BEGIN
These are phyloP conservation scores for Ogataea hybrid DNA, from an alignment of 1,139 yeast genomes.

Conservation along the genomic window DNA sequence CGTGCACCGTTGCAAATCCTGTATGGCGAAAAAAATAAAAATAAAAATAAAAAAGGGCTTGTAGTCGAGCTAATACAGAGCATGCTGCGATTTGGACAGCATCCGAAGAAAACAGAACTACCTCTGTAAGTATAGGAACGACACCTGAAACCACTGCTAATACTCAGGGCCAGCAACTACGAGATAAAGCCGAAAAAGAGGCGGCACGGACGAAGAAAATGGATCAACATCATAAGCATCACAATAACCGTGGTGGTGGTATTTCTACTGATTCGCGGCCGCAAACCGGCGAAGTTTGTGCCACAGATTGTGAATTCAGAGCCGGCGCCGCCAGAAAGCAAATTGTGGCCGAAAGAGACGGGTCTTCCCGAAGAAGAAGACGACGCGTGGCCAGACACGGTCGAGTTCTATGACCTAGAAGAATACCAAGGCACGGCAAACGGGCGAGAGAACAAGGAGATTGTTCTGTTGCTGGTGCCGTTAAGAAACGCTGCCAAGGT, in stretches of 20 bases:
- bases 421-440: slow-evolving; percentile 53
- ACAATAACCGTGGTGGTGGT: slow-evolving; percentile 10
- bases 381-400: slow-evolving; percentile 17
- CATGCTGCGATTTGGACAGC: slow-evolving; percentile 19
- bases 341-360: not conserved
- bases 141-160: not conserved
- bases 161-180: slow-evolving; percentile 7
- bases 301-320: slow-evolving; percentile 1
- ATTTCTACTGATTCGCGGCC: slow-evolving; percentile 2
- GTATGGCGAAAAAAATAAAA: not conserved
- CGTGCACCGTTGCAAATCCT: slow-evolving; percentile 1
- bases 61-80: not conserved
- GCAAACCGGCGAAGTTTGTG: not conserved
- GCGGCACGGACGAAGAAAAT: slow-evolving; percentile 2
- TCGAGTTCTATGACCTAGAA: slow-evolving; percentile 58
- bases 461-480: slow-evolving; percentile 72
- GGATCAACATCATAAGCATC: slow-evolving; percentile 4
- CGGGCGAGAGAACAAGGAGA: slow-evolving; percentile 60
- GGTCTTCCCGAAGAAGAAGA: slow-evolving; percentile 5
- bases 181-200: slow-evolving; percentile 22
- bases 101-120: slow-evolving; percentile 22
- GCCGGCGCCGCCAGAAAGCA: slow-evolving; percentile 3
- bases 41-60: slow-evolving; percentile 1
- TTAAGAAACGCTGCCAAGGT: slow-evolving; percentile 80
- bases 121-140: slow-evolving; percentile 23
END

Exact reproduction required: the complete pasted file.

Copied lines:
These are phyloP conservation scores for Ogataea hybrid DNA, from an alignment of 1,139 yeast genomes.

Conservation along the genomic window DNA sequence CGTGCACCGTTGCAAATCCTGTATGGCGAAAAAAATAAAAATAAAAATAAAAAAGGGCTTGTAGTCGAGCTAATACAGAGCATGCTGCGATTTGGACAGCATCCGAAGAAAACAGAACTACCTCTGTAAGTATAGGAACGACACCTGAAACCACTGCTAATACTCAGGGCCAGCAACTACGAGATAAAGCCGAAAAAGAGGCGGCACGGACGAAGAAAATGGATCAACATCATAAGCATCACAATAACCGTGGTGGTGGTATTTCTACTGATTCGCGGCCGCAAACCGGCGAAGTTTGTGCCACAGATTGTGAATTCAGAGCCGGCGCCGCCAGAAAGCAAATTGTGGCCGAAAGAGACGGGTCTTCCCGAAGAAGAAGACGACGCGTGGCCAGACACGGTCGAGTTCTATGACCTAGAAGAATACCAAGGCACGGCAAACGGGCGAGAGAACAAGGAGATTGTTCTGTTGCTGGTGCCGTTAAGAAACGCTGCCAAGGT, in stretches of 20 bases:
- bases 421-440: slow-evolving; percentile 53
- ACAATAACCGTGGTGGTGGT: slow-evolving; percentile 10
- bases 381-400: slow-evolving; percentile 17
- CATGCTGCGATTTGGACAGC: slow-evolving; percentile 19
- bases 341-360: not conserved
- bases 141-160: not conserved
- bases 161-180: slow-evolving; percentile 7
- bases 301-320: slow-evolving; percentile 1
- ATTTCTACTGATTCGCGGCC: slow-evolving; percentile 2
- GTATGGCGAAAAAAATAAAA: not conserved
- CGTGCACCGTTGCAAATCCT: slow-evolving; percentile 1
- bases 61-80: not conserved
- GCAAACCGGCGAAGTTTGTG: not conserved
- GCGGCACGGACGAAGAAAAT: slow-evolving; percentile 2
- TCGAGTTCTATGACCTAGAA: slow-evolving; percentile 58
- bases 461-480: slow-evolving; percentile 72
- GGATCAACATCATAAGCATC: slow-evolving; percentile 4
- CGGGCGAGAGAACAAGGAGA: slow-evolving; percentile 60
- GGTCTTCCCGAAGAAGAAGA: slow-evolving; percentile 5
- bases 181-200: slow-evolving; percentile 22
- bases 101-120: slow-evolving; percentile 22
- GCCGGCGCCGCCAGAAAGCA: slow-evolving; percentile 3
- bases 41-60: slow-evolving; percentile 1
- TTAAGAAACGCTGCCAAGGT: slow-evolving; percentile 80
- bases 121-140: slow-evolving; percentile 23